Christian bookstores in the family, and their wares

From the department of odd relationship coincidences: Max’s grandmother founded the Miami Christian bookstore that my mom was inspired by, and reacting against, when she set up her own bookstore/storefront church a couple miles down the road, back in 1983. (See teenage loser essay for details.)

His grandparents attended the very Baptist church my parents tried to compromise on before the elders kicked our family out. We were booted over “doctrinal differences,” i.e. my mom’s gleeful arguments in her adult Sunday school classes that tongues are still alive today and that God calls some women to be preachers.

My friends raised without religion don’t get that, even among Protestants — even among born-again Protestants — there’s a great deal of disagreement about The Way Jesus Wants You to Live. A PCA Presbyterian is not a Baptist is not a Charismatic, etc.

The wares at Max’s grandma’s shop tended toward James Dobson and Pat Robertson and C.S. Lewis, while my mom’s tended toward Jimmy Swaggart and Marilyn Hickey. These distinctions probably don’t mean much to you — yet. But I’ve got some of these books lying around. Why not share the joy?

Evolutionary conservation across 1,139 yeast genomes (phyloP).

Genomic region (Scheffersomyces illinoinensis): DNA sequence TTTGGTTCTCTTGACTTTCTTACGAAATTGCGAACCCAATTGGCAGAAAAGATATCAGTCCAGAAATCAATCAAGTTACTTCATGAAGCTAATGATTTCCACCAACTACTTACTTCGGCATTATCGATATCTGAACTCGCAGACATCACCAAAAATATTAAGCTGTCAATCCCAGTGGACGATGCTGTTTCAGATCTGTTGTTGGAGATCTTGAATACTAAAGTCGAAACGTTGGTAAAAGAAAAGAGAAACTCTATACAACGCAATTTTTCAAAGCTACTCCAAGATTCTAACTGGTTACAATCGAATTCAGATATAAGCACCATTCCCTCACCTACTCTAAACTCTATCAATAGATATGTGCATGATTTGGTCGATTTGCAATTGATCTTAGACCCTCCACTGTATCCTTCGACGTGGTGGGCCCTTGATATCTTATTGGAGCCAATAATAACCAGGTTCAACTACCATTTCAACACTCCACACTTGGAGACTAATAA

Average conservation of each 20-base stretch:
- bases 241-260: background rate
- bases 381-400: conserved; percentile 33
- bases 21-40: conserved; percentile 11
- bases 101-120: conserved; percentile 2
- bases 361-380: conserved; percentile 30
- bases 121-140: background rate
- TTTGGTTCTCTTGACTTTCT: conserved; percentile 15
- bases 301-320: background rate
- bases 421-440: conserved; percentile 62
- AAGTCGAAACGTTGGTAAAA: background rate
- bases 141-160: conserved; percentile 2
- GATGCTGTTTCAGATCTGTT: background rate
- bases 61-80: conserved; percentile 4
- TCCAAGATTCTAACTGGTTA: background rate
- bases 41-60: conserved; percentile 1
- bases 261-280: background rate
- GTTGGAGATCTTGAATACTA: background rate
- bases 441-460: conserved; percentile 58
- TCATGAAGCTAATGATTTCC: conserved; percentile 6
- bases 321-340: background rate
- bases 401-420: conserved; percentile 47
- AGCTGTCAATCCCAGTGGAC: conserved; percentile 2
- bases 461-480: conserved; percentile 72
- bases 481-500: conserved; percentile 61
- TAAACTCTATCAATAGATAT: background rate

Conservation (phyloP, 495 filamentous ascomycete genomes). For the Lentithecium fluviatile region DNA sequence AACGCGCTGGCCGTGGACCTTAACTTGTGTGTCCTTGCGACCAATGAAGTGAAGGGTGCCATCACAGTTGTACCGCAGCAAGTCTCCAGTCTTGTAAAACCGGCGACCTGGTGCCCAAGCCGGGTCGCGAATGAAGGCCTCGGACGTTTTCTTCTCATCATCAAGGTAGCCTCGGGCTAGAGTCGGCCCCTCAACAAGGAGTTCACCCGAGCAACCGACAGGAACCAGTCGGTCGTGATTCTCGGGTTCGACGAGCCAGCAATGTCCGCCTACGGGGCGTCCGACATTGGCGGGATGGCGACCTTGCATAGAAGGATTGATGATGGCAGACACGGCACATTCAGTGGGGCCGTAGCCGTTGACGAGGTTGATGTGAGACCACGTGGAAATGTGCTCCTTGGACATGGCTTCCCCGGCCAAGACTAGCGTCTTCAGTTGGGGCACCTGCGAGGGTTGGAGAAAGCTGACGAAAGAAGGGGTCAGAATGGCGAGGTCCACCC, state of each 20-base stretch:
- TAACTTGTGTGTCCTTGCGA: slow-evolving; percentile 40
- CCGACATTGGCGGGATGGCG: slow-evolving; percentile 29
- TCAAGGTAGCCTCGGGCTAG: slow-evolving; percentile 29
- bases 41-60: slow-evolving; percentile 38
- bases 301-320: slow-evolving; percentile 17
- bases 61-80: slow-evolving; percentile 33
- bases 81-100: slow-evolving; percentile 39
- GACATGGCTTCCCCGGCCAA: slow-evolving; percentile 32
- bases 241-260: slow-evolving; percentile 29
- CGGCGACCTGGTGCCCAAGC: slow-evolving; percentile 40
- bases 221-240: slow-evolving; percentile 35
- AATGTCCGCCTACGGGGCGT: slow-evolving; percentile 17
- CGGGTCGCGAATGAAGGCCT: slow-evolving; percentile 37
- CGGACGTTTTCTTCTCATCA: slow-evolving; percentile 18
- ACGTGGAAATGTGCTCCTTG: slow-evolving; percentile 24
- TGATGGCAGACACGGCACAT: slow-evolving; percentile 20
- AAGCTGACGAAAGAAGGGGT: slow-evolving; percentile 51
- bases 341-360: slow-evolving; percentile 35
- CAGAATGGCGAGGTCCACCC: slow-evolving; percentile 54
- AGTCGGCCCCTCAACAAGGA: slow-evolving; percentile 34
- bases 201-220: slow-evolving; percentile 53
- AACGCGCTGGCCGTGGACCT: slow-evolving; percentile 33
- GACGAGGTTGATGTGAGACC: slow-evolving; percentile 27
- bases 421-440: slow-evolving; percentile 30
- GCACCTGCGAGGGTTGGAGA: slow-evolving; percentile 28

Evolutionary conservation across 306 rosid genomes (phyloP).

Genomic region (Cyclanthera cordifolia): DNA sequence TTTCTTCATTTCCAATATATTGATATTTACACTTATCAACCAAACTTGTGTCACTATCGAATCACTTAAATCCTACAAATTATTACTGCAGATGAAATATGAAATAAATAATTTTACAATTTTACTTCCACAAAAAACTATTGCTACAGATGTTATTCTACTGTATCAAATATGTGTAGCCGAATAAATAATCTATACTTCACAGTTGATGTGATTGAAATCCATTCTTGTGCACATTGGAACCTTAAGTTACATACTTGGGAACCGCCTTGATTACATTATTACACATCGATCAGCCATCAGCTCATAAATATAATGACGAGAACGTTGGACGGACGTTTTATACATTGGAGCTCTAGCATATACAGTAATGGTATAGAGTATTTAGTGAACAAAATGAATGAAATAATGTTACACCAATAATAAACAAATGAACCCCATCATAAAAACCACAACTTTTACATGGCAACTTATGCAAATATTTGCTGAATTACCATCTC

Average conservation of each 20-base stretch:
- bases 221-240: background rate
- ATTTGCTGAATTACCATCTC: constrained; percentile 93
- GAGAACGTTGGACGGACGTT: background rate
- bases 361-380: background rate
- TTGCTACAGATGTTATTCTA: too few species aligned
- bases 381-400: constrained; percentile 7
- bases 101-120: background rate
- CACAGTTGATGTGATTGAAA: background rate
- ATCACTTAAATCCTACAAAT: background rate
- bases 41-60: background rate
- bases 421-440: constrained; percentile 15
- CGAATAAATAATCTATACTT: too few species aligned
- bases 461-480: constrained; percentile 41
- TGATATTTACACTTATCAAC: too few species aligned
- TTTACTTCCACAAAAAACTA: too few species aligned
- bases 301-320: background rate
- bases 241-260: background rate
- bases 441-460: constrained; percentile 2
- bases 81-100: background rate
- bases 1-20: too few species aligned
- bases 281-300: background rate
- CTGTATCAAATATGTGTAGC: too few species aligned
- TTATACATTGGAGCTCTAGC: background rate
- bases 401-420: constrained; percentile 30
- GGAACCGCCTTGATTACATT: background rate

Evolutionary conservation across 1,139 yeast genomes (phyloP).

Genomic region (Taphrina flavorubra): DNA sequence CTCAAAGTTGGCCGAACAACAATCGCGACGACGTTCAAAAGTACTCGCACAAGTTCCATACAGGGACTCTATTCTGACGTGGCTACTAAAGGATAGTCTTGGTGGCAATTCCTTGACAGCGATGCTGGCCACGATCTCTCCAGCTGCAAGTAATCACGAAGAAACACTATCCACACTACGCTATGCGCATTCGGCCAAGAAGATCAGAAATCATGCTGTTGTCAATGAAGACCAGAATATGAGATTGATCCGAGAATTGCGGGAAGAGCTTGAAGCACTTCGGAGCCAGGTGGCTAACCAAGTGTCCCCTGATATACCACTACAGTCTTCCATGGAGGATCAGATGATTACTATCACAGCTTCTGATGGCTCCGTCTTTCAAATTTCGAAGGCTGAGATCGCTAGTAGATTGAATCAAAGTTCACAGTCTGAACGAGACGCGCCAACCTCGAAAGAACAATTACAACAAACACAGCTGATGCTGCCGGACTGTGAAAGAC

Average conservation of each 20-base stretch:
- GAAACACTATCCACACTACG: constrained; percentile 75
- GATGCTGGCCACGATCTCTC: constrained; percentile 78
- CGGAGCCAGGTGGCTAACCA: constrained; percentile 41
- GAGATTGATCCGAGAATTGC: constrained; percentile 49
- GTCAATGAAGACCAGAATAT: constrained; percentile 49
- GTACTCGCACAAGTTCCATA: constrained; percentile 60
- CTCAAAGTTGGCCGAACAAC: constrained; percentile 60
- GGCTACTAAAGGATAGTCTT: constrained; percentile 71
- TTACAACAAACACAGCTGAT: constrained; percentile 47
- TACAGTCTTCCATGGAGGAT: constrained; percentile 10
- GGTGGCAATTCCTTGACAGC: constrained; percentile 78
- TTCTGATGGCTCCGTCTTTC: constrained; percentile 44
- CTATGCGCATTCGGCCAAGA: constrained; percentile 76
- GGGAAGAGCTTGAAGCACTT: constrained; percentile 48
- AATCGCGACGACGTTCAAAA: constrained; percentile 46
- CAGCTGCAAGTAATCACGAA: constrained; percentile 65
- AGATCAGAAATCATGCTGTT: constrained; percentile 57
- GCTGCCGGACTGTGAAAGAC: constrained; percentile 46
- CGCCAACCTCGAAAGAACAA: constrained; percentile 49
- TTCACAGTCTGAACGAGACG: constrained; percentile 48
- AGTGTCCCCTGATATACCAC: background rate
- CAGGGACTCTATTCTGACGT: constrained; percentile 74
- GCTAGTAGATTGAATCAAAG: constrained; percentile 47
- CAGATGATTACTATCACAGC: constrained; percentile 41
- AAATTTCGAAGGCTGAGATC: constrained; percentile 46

Here we have a few scans from a copy of Dobson’s What Wives Wish Their Husbands Knew About Women, distributed to Max’s grandparents in the mid-70s at the 27th Annual Christian Booksellers Association banquet.

None of what Dobson says in these short passages is particularly surprising, given what he stands for, but I really enjoy his unique brand of glib and patronizing “support” for mothers. All jobs are boring, you know, ladies!

And don’t miss his exhortations to fathers, whose “ego-needs” are of course fulfilled by their important jobs, to let their wives whine about the kids at night and even give them a break “at least once a week.” Or Zeebah‘s favorite part, where Dobson plays a “game” with his infant son that involves “let[ting] the point of a pin scrape his skin.”


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